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Chapter 18 - Hysterectomy for Heavy Menstrual Bleeding

Published online by Cambridge University Press:  22 April 2022

Swati Jha
Affiliation:
Royal Hallamshire Hospital, Sheffield
Eloise Power
Affiliation:
Sergeants’ Inn, London
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Summary

The claimant underwent a hysterectomy at the defendant trust. Five years following surgery she was found to have a chronic left hydronephrosis and hydroureter with only 9% of renal function on the affected side. It was claimed that the hysterectomy had been performed negligently resulting in injury to the left ureter with a loss of kidney function.

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Lessons from Medicolegal Cases in Obstetrics and Gynaecology
Improving Clinical Practice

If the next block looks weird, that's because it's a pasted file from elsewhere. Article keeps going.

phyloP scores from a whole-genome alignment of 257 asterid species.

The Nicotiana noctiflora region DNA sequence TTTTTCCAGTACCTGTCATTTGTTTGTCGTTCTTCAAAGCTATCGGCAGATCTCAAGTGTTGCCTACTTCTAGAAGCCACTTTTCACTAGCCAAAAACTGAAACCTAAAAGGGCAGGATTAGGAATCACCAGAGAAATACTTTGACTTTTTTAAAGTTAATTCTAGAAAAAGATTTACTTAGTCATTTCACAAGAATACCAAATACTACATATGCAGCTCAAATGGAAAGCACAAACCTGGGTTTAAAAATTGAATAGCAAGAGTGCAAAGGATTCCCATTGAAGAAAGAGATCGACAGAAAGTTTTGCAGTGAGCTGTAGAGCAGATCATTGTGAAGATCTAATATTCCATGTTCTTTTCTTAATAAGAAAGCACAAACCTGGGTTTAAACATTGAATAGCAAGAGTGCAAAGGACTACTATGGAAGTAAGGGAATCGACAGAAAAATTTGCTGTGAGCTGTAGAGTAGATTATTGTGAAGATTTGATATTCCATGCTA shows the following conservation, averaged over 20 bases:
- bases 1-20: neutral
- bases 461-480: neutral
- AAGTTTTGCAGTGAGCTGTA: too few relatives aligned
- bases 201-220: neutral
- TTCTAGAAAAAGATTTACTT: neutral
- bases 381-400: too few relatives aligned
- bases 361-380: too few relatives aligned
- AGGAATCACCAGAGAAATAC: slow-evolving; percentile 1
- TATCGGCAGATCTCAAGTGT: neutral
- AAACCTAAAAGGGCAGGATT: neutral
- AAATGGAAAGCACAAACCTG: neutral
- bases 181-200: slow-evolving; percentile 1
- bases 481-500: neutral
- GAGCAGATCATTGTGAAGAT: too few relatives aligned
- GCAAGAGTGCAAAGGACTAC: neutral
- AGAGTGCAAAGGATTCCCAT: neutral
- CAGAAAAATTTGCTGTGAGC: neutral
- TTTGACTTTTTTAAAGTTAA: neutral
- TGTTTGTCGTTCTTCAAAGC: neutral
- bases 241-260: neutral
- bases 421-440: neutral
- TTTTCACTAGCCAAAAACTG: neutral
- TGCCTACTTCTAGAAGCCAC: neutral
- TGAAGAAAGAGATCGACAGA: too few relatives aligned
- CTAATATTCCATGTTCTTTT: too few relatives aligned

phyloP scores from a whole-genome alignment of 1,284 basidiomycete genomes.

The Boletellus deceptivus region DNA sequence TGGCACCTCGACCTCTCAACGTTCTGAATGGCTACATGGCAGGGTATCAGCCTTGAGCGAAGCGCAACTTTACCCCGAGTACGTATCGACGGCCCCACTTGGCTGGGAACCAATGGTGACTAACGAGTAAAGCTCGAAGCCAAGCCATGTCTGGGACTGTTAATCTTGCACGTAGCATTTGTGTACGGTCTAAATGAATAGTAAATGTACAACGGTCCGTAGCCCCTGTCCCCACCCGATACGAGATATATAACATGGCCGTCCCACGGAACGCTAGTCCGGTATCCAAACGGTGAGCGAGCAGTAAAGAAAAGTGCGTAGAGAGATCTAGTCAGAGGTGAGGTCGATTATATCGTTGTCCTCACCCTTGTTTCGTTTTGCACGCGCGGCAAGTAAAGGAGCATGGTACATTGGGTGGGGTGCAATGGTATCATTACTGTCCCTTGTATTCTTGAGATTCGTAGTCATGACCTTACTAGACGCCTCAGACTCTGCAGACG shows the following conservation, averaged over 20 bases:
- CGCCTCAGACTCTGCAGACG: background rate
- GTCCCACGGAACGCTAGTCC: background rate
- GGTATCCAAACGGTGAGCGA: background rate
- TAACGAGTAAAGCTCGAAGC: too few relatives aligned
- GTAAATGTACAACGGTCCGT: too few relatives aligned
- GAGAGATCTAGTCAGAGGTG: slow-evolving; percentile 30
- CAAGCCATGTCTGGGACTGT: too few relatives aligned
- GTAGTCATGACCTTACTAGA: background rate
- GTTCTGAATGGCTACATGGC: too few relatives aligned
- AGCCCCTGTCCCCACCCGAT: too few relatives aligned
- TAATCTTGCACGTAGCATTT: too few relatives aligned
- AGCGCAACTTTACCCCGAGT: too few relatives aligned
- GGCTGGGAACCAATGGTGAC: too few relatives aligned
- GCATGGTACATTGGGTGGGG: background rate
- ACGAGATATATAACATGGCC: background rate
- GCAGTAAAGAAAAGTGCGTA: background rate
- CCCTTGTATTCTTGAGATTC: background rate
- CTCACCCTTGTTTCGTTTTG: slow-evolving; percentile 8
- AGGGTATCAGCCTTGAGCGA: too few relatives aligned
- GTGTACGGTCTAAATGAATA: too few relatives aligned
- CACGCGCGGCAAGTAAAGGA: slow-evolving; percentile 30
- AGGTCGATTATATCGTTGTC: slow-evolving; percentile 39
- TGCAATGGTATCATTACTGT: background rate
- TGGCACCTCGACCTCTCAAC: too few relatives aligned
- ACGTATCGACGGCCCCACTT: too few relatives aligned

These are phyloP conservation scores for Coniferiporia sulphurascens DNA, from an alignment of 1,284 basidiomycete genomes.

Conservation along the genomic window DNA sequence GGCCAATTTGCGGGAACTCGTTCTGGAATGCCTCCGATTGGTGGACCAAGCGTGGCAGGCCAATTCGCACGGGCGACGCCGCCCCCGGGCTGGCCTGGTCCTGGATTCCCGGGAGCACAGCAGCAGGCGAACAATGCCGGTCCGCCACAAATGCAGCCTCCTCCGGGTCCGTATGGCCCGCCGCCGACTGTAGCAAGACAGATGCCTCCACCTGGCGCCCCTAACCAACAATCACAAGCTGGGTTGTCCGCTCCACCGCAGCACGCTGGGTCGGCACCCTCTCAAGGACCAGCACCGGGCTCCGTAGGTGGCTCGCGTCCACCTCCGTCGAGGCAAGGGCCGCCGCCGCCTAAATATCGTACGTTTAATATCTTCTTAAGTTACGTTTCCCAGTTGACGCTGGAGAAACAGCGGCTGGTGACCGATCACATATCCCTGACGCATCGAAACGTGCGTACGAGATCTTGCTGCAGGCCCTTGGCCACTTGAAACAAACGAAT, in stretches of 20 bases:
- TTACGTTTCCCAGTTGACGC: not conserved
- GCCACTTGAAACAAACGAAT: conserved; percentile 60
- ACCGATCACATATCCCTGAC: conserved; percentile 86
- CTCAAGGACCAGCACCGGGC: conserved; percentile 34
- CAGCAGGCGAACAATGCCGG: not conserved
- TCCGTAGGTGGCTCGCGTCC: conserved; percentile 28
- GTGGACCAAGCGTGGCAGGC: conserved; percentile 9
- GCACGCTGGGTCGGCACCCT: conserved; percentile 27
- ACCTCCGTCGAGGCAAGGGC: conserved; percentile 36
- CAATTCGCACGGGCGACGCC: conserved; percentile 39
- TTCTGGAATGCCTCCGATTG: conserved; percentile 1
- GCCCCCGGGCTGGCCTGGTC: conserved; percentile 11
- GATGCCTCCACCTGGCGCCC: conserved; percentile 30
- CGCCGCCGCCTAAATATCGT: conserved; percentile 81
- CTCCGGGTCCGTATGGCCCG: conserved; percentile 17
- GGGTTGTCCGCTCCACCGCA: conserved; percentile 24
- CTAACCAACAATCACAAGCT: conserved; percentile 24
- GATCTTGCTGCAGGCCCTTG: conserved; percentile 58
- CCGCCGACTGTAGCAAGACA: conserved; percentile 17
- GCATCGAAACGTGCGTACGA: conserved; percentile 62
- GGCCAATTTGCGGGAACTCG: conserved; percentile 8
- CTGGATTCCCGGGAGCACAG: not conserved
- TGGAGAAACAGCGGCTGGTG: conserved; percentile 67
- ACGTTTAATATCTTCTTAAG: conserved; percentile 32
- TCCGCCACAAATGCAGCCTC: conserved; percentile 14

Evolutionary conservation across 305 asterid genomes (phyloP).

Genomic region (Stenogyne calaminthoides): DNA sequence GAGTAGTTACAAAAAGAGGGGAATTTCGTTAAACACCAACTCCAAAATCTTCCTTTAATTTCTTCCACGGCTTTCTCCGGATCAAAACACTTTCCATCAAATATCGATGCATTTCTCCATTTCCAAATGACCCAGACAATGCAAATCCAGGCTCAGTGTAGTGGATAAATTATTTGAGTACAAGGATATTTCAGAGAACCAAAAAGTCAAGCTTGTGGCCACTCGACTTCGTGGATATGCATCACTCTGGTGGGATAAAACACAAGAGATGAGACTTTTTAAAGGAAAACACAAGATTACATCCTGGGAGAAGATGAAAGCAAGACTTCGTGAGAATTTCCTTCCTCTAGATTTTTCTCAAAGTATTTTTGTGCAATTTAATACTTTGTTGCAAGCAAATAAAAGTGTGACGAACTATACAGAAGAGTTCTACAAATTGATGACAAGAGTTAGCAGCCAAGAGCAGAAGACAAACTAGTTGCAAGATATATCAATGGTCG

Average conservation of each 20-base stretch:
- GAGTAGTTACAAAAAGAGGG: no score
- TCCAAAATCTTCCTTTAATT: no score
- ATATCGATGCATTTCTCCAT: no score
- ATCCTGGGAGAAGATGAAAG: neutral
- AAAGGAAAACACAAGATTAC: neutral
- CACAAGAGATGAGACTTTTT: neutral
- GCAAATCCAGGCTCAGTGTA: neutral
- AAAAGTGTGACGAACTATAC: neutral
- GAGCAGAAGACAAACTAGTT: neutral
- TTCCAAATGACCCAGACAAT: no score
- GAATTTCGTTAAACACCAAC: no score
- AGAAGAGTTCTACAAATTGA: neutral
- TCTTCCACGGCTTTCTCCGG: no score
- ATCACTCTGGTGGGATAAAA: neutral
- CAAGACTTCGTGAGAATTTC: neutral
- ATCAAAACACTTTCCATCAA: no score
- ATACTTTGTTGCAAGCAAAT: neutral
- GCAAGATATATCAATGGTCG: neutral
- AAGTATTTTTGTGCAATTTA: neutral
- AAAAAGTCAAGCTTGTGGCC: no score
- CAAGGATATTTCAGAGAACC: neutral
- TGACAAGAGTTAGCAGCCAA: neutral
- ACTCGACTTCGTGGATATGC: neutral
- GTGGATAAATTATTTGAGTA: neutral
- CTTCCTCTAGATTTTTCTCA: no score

, pp. 227 - 236
Publisher: Cambridge University Press
Print publication year: 2022

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References

Gupta, J, Kai, J, Middleton, L, Pattison, H, Gray, R, Daniels, J, et al. Levonorgestrel intrauterine system versus medical therapy for menorrhagia. N Engl J Med 2013; 368(2): 128–37.CrossRefGoogle ScholarPubMed
National Institute for Health and Care Excellence (NICE). Heavy menstrual bleeding: assessment and management NICE guideline [NG88]. 2020. Available from: www.nice.org.uk/guidance/ng88Google Scholar
Aarts, JW, Nieboer, TE, Johnson, N, Tavender, E, Garry, R, Mol, BW, et al. Surgical approach to hysterectomy for benign gynaecological disease. Cochrane Database Syst Rev (Online) 2015; (8): CD003677.Google Scholar
Gupta, J. Vaginal hysterectomy is the best minimal access method for hysterectomy. Evid Based Med 2015; 20(6): 210.CrossRefGoogle ScholarPubMed
Gupta, JK, Sinha, A, Lumsden, MA, Hickey, M. Uterine artery embolization for symptomatic uterine fibroids. Cochrane Database Syst Rev (Online) 2014; (12): CD005073.Google Scholar
Lethaby, A, Mukhopadhyay, A, Naik, R. Total versus subtotal hysterectomy for benign gynaecological conditions. Cochrane Database Syst Rev (Online) 2012; (4): CD004993.Google Scholar

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